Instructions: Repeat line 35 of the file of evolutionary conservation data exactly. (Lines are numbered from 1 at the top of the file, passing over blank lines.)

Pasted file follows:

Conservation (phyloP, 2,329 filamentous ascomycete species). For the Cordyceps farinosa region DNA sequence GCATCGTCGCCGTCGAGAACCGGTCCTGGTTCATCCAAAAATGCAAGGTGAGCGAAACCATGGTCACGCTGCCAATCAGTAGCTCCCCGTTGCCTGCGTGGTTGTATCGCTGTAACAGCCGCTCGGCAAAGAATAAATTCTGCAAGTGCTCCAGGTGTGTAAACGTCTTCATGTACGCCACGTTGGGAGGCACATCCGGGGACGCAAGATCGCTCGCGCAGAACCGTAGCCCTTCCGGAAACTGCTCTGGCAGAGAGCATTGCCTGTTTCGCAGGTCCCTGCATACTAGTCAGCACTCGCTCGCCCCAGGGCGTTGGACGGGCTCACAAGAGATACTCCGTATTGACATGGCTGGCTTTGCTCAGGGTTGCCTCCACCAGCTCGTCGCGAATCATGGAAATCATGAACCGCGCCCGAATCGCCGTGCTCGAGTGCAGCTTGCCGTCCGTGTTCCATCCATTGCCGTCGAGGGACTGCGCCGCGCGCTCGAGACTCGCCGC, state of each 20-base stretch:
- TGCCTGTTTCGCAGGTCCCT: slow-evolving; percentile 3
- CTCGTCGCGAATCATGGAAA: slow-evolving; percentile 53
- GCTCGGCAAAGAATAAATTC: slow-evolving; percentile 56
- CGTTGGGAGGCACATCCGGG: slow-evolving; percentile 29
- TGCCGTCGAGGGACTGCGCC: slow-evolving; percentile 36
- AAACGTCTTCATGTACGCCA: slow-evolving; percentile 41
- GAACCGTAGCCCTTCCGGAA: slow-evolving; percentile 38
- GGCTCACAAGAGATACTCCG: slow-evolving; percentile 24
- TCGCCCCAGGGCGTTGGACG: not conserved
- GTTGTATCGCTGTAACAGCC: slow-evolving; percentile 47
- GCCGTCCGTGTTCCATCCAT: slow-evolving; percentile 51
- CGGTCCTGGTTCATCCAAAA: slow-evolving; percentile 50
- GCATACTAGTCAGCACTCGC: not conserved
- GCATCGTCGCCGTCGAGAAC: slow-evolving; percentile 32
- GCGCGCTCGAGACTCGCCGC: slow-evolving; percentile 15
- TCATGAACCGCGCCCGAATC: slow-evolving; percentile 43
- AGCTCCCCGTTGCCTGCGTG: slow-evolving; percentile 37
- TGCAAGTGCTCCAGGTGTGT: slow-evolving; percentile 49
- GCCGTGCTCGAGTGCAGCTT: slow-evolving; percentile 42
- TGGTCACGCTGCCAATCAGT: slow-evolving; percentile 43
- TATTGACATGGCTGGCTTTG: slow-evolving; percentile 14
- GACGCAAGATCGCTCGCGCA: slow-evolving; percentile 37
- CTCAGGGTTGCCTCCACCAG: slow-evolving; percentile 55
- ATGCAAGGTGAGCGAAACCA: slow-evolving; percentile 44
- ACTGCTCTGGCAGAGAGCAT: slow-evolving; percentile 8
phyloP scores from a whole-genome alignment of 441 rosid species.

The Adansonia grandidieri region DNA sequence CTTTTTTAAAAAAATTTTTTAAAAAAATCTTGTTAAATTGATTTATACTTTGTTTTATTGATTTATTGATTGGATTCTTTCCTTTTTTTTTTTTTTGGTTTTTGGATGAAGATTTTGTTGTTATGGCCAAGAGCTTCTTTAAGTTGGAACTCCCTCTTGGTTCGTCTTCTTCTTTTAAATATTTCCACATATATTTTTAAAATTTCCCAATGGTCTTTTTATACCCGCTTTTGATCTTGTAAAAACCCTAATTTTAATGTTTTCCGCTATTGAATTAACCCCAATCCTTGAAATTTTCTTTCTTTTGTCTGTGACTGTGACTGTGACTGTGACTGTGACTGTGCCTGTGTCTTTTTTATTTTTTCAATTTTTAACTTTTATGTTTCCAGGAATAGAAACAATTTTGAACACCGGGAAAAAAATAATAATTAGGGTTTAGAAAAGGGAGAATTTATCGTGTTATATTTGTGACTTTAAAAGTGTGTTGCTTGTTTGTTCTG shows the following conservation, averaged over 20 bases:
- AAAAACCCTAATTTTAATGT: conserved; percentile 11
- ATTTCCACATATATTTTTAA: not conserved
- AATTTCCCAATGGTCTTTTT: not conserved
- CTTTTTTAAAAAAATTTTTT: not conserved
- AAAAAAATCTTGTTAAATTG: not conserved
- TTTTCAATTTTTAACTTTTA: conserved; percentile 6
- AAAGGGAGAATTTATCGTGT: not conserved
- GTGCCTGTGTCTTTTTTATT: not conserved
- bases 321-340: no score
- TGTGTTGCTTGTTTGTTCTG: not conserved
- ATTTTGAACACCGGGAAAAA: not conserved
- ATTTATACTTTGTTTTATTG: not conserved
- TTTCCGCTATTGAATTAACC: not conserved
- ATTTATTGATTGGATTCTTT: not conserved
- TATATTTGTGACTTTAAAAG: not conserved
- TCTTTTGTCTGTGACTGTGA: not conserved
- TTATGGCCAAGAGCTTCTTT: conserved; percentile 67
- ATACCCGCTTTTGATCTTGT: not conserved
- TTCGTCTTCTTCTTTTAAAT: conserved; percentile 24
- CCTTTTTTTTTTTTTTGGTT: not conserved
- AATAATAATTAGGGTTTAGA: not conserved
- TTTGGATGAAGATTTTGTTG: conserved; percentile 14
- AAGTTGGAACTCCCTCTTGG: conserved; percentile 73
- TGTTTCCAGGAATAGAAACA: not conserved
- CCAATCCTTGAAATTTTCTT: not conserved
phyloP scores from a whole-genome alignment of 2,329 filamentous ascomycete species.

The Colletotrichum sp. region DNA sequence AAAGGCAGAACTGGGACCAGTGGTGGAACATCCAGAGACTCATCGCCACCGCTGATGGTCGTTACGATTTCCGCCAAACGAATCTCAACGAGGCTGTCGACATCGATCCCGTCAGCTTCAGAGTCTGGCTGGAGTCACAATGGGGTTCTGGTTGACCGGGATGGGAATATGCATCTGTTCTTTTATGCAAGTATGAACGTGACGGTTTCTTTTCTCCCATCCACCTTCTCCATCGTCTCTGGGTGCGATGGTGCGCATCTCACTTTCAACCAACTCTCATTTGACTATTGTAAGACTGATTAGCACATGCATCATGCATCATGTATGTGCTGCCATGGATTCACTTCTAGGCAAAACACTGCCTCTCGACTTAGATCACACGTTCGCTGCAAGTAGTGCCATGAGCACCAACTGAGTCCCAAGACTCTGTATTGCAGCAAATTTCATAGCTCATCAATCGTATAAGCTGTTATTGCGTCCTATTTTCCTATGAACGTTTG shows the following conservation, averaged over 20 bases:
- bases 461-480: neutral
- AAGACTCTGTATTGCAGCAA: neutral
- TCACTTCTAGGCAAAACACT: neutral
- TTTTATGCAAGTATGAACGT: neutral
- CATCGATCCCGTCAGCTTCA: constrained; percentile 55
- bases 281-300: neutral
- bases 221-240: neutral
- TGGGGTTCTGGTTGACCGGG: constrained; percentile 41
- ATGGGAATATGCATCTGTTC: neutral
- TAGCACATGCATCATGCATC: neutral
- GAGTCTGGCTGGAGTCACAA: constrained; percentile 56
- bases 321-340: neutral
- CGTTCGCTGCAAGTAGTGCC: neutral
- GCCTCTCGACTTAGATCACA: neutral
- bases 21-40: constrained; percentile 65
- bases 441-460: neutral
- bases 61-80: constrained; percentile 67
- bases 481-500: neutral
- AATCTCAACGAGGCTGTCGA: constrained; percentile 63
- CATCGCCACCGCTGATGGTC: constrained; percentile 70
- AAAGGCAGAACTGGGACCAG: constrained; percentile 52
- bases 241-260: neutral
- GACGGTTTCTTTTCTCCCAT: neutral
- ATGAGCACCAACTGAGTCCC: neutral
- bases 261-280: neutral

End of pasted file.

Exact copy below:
- AAAGGGAGAATTTATCGTGT: not conserved